Expert Insight: How to measure immune cell killing of tumor cells effectively

Watch this on-demand webinar to learn about the mechanisms behind cancer treatments such as CAR-T cells, checkpoint inhibitors or adoptive T cell therapy

19 Apr 2021



Dr. Anne Lodge, Chief Science and Innovation Officer at Cellero

In this on-demand SelectScience webinar, Dr. Anne Lodge, Chief Science and Innovation Officer at Cellero, discusses how the Incucyte® Live-Cell Analysis offers walkaway monitoring of tumor cell lysis using fluorescent labels of cytotoxicity. Lodge presents data using tumor antigen-specific T cells from Cellero and widely available tumor cell lines to demonstrate specific lysis of tumor cells. Important technical factors are also discussed.

Read on for highlights of the live Q&A session or register to watch the webinar at any time that suits you.

Q: Do you use preactivated effectors or naive?

AL: The data shown in the presentation is with cells that we have thawed and immediately placed in the assay. NK cells are completely naive and for the T cells, I would consider preactivated.

Q: If the data is different depending on the way they are expressed (area vs count), then how can you rely on it?

AL: They are not necessarily inconsistent, but they reveal something about what is going on in the culture. For example, there could be more cells, if there’s a comparison between different target cell suspensions, or there is a difference in the cell size area.

Q: Can you elaborate a bit on specificity controls?

AL: The use of non-specific effectors is important because we do see non-specific killing. The addition of the appropriate antigenic peptide can also reveal specific killing, especially when there isn't killing in the absence of peptide.

Q: We are trying to do autologous tumor cell killing and don't have a peptide to add. What other controls do you recommend?

AL: You will be trying to see cell killing and be sure it is specific. That is difficult but I would run some allogeneic cells as controls. Those might give you an idea of non-specific killing.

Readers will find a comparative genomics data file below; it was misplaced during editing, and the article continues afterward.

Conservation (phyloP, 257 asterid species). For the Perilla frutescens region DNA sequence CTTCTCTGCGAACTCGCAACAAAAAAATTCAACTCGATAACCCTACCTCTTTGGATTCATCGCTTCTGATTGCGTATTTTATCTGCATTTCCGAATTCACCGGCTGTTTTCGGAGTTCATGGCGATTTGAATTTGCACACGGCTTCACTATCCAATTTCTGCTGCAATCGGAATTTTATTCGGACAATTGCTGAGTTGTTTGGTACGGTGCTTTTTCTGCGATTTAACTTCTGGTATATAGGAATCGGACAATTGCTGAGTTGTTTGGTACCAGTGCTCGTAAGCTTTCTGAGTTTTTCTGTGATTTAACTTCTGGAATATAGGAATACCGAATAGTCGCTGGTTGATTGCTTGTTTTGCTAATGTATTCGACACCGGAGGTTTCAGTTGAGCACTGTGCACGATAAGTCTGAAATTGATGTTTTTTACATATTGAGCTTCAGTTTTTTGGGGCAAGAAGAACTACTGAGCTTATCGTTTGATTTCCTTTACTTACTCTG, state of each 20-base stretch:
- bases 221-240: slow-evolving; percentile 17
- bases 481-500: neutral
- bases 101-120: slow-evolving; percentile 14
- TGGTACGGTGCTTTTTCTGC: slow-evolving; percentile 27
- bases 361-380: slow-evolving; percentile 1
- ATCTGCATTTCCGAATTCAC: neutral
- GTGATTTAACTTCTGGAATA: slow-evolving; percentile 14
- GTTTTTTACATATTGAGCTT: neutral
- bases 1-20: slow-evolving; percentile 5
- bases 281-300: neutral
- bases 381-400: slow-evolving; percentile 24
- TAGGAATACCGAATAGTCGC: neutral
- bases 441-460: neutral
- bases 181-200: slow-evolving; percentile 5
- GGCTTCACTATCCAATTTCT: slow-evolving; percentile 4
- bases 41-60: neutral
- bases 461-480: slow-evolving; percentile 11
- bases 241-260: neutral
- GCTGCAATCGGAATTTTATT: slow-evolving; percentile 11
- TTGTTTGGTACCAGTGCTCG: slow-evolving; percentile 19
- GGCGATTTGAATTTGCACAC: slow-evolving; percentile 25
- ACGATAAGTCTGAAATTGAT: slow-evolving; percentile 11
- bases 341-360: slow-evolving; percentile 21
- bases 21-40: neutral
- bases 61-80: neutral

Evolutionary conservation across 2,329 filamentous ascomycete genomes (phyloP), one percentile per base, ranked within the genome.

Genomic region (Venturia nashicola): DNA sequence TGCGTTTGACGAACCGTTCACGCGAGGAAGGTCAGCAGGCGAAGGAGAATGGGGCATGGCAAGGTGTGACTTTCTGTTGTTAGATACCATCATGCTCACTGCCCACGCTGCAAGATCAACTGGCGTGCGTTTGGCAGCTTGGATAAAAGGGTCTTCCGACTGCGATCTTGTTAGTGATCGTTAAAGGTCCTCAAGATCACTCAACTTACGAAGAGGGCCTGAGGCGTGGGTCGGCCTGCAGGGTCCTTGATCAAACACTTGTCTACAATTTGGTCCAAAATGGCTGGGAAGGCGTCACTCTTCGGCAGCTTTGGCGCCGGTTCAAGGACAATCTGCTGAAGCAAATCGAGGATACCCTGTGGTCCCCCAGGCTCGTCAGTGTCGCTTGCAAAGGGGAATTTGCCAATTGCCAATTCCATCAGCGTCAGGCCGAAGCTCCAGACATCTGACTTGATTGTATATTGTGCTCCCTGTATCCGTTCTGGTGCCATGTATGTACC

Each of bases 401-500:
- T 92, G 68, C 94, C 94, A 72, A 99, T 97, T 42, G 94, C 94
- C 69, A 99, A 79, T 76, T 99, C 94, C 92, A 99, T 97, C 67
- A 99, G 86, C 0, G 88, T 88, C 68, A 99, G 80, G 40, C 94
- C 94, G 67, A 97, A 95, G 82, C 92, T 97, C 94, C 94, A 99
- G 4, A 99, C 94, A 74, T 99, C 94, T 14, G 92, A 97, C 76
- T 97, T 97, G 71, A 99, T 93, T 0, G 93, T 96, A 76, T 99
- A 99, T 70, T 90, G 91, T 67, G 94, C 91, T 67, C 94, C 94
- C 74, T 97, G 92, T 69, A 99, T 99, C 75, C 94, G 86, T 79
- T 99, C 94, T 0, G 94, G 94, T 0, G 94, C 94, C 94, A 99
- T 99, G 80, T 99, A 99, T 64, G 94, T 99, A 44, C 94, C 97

Q: Would you recommend the Annexin V dye for cell death of adherent cells and would you add that dye at the beginning of the incubation with the effector cells or after the incubation?

AL: Yes, you would add the Annexin V at the start of the assay. Sartorius recommends the caspase reagent for adherent cells though.

Q: Does Cellero have any information on which of their T cell lines exhibit killing against specific targets on their site?

AL: No, we're still demonstrating specificity with appropriate targets, but I can tell you that our Her2 specific T cells are cytotoxic against appropriate targets, as are the NY-ESO T cells.

Q: What is the advantage of the Incucyte® over a flow cytometric assay?

AL: The assay using the Incucyte® uses fewer cells and needs less hands-on time.

Q: Can you use other reagents besides those from Sartorius?

AL: Yes, there are other reagents that can be used for labeling, particularly for Annexin V. We haven’t tried alternatives because we wanted to limit the variables as we worked out the assay.

Q: With regards to the specific T cell products from Cellero, can you expand them to some extent after buying them?

AL: They can be expanded but we do not support that because it has been difficult for people to reproduce our expansion protocol.

Q: What system have you used to isolate T cells for these assays? What is the minimum percentage of purity of T cells that you prefer in those assays?

AL: There is no minimum purity, we see good cytotoxicity when there is just 10% of the specific effectors present.

Q: In the coculture condition, have you observed the adsorption of T cells? How do you interpret ATP test results?

AL: That's the problem with that method. If T cells are adsorbed (and they are) then they contribute to signal and sort of drown out the loss of signal from target cells.

Learn about the mechanisms behind cancer treatments such as CAR-T cells, checkpoint inhibitors or adoptive T cell therapy here>>